Olly Alexander says it’s time for Love Island to make space for LGBT+ singles and thruples

The nation is addicted to Love Island.

This year’s reiteration is pulling in millions of viewers – but there’s one key component that Olly Alexander thinks is truly missing, and we’re inclined to agree.

Yep, the Years & Years star wants to know one key detail: where the bloomin’ heck are the queer people in dating programmes?


Olly Alexander loves to sing (Getty)

Olly Alexander loves to sing (Getty)

“Dating shows should exist for people who aren’t straight,” he told the Daily Star.

“They’re out there, there aren’t enough of them. Whether you try and squeeze a format that already works into something else. I don’t know,” he added.

The star also said that dating shows should consider throwing polyamorous dating hopefuls into the mix.

Alexander has previously said that being part of a thruple would be an ideal set-up for him.


Olly Alexander says he feels sorry for straight people (Instagram/Olly Alexander)

“But I think the more we try and represent different kinds of relationships like polyamory, like being in a thruple.

“I myself want to be in a thruple. I want to see what that feels like.”


Olly Alexander in the video for ‘Sanctify.’

There’s been a back and forth over LGBT+ contestants on Love Island since the series began.

Although the endless rumours have made us hopeful for some gay, bi and lesbian additions, producers have denied all possibility – until now.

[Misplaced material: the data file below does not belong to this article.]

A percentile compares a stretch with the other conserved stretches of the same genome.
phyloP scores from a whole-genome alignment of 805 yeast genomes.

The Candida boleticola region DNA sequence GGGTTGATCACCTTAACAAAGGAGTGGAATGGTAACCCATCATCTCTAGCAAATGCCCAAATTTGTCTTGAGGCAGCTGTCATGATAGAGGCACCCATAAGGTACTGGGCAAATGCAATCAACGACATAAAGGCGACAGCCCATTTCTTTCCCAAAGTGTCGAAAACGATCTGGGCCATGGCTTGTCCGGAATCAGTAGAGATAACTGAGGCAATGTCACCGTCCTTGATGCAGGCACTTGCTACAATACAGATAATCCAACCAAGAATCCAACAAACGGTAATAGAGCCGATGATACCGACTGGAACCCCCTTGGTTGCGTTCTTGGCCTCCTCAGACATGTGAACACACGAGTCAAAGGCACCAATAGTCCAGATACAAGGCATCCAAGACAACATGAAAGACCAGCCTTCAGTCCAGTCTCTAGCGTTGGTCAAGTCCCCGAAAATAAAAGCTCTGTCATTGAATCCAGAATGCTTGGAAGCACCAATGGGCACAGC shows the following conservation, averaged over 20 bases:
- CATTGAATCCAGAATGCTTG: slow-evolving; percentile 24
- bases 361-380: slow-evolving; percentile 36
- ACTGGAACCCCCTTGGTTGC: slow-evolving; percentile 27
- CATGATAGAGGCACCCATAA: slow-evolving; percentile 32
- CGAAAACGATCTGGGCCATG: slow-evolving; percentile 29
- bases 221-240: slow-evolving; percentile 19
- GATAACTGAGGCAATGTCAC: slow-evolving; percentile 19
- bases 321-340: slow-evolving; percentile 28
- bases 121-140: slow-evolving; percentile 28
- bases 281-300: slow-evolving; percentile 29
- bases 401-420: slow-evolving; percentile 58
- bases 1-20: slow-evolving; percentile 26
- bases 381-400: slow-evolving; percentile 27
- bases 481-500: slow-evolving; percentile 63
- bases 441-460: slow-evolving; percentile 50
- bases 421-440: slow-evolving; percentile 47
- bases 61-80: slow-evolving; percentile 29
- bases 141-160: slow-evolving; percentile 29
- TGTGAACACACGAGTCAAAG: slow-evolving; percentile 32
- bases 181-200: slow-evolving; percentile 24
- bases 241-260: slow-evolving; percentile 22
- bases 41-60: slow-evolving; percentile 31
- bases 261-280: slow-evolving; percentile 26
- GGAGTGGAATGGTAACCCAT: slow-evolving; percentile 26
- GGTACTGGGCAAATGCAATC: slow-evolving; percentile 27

Olly Alexander, one third of an impending thruple? (Guardian)

Olly Alexander, one third of an impending thruple? (Guardian)

A recent BAFTA victory ignited the possibility for not one, but two series of Love Island each year – with one featuring queer contestants.

“We’ve had bisexual people in the show before,” producer Richard Cowles told BANG Showbiz.


The contestants this year include Danny Dyer's daughter, who is in fact called Dani Dyer (Love Island)

The contestants this year include Danny Dyer’s daughter, who is in fact called Dani Dyer (Love Island)

“It’s a dating show and what makes that quite difficult is you need everyone to fancy everyone, so it’s quite hard to get people who are gay and heterosexual in the same place, because simply enough, they don’t fancy each other.

“I think we’d have to have a dedicated show for that. We’re open to everything. We’d always try to include everyone. Absolutely, we’d consider two series a year.”

In 2016, a brief love triangle saw two women, Katie Salmon and Sophie Gradon, couple up together for the first time, However, the romance was short-lived and Gradon eventually left Salmon for male contestant Tom Powell.

The very popular 2017 season only had straight pairings. Sadly, most of them didn’t survive very long.